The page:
“Theodore thought he was as happy as anyone logically could be in an age when atomic bombs and annihilation hung over everybody’s head, though the world ‘logically’ troubled him in this context. Could one be logically happy?”
I don’t know, but I do know that this A Game for the Living certainly did not contribute to my happiness.
I am still confused as to what the story of this book was: was it a murder mystery, or an attempt to create an atmosphere of haunting guilt and haunting surveillance, while two of the main characters, Teo and Ramon, are trying to hunt down the killer of their ex-lover Lelia, while trying to decide whether the other is involved in her death.
This book just didn’t work for me. There are rudimentary philosophical musings but Highsmith’s atheist character, Theodore (“Teo”), was not well placed to discuss Ramon’s Catholicism, and Teo’s own attitude towards life is so detached that it is hard to empathise with him. There are, and I am probably biased from having read Sartre’s Nausea only recently, some similarities between Highsmith’s Teo and Sartre’s Antoine, who both are outsiders and like to observe the people around them, never feeling part of the lives around them, and never really wanting to be.
As for Teo’s Catholic counterpart Ramon, he was so guilt-ridden that he confesses to a murder he didn’t commit, but instead of giving us an insight into why he feels this way, Highsmith doesn’t go into much detail of Ramon’s belief or frame of mind. There was a point in the story when I thought Highsmith might attempt a novel like Greene’s The Power and the Glory (she was a fan of Greene’s), exploring the different depths of the human condition, but this fizzled out into nothing as the murder mystery part of the plot took over.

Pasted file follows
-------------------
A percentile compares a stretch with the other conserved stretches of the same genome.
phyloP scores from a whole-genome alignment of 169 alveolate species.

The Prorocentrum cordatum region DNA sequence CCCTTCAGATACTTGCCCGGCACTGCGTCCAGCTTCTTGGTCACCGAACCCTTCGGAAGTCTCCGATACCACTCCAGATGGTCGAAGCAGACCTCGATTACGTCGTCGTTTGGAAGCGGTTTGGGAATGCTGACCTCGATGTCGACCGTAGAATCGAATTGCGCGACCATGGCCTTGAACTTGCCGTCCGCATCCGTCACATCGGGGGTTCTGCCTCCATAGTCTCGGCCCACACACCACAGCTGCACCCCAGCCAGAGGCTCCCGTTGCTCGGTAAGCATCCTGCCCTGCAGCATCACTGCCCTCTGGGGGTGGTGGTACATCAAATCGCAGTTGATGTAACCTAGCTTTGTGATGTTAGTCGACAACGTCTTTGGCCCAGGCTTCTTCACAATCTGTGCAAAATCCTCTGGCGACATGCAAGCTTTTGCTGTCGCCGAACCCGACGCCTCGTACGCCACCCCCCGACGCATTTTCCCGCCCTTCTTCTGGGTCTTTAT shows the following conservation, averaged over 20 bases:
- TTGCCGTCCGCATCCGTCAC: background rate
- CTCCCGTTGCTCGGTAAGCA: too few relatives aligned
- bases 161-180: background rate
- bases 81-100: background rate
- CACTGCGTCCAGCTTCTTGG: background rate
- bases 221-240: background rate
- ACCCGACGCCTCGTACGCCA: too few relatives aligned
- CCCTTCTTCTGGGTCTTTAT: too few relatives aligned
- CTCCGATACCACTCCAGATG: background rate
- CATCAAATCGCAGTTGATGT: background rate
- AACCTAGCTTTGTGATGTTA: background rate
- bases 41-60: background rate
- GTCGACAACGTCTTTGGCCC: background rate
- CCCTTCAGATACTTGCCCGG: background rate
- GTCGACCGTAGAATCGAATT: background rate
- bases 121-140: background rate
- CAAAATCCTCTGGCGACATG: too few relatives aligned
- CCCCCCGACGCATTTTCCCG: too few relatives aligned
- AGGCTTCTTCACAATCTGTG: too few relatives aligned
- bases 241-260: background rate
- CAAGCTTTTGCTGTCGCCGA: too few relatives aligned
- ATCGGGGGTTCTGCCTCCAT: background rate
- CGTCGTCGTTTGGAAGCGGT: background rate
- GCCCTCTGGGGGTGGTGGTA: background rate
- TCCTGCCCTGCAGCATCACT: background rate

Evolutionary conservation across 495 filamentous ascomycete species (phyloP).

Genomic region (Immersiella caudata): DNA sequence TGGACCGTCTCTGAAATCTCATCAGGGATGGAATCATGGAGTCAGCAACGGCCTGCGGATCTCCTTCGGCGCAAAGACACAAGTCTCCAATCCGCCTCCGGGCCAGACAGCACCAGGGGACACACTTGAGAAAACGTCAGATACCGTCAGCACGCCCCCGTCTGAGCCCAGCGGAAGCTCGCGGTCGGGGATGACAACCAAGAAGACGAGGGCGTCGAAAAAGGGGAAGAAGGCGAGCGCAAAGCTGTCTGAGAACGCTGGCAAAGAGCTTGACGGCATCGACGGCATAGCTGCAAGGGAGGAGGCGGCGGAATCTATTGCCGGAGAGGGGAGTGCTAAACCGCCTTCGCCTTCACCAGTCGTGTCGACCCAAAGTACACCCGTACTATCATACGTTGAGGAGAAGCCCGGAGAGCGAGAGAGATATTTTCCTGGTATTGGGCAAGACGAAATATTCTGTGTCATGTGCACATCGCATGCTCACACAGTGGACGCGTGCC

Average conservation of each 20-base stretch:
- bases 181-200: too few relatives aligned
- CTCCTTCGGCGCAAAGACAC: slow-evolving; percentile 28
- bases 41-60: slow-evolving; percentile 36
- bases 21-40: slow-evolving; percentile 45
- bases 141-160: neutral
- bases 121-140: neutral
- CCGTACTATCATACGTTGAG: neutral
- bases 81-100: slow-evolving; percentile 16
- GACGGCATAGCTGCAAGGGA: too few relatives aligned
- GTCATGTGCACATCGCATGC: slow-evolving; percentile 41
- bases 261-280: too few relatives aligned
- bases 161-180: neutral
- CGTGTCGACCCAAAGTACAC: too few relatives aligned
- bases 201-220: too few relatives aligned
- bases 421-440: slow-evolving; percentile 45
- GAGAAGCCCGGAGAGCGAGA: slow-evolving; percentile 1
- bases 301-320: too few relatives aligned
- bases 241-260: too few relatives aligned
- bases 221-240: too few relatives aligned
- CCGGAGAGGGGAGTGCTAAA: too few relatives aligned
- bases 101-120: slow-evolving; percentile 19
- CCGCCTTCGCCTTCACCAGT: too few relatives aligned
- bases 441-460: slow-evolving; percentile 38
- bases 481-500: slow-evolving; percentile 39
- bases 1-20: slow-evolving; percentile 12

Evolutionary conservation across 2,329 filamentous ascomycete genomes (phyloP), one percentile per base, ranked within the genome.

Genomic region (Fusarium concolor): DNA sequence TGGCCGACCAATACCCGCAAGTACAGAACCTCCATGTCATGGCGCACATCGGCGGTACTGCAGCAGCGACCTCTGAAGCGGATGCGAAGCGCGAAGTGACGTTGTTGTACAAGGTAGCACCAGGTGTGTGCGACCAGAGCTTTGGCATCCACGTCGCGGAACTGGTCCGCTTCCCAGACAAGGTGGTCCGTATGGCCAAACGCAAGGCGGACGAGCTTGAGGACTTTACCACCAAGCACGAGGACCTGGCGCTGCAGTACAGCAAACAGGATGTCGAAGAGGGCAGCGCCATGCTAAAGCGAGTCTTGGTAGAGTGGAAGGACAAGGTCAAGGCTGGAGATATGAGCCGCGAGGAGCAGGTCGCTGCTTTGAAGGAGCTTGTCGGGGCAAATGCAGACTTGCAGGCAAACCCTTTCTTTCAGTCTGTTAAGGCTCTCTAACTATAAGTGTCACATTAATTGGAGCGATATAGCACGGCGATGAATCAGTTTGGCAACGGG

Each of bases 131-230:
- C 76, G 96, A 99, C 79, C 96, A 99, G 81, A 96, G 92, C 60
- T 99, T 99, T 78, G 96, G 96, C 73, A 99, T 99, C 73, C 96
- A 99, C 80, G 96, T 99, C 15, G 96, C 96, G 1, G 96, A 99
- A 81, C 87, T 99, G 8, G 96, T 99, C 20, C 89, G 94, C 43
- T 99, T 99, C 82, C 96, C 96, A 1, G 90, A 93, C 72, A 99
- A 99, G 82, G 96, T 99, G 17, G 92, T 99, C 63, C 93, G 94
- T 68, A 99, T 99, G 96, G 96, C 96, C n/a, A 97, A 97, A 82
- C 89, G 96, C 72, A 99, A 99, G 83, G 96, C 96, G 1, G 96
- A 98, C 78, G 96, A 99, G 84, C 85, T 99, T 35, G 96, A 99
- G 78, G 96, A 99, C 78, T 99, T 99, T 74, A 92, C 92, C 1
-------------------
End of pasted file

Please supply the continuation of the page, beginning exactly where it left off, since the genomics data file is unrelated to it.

It was all very unsatisfying.
At least, I am comforted by the fact that Highsmith knew this herself. When I took to Andrew Wilson’s excellent biography of Highsmith to read up a little bit about the background to the book, I found this:
Later, Highsmith came to regard A Game for the Living, published in November 1958, as one of her worst novels. ‘The murderer is off-scene, mostly,’ she said, ‘so the book became a “mystery who-dunnit,” in a way – definitely not my forte.’46 She concluded that the book, which she said was ‘the only really dull book I have written’,47 lacked the elements which she thought were vital in her novels – ‘surprise, speed of action, the stretching of the reader’s credulity, and above all that intimacy with the murderer himself . . . The result was mediocrity.’
From Andrew Wilson’s Beautiful Shadow: A Life of Patricia Highsmith (Bloomsbury Lives of Women)
In summary, this was probably the weakest Highsmith novel I have ever read (followed by Strangers on a Train) but I am glad I’ve read it, even if it is just to remind me how high a bar she set for her books and what high expectations I have come to approach her books with.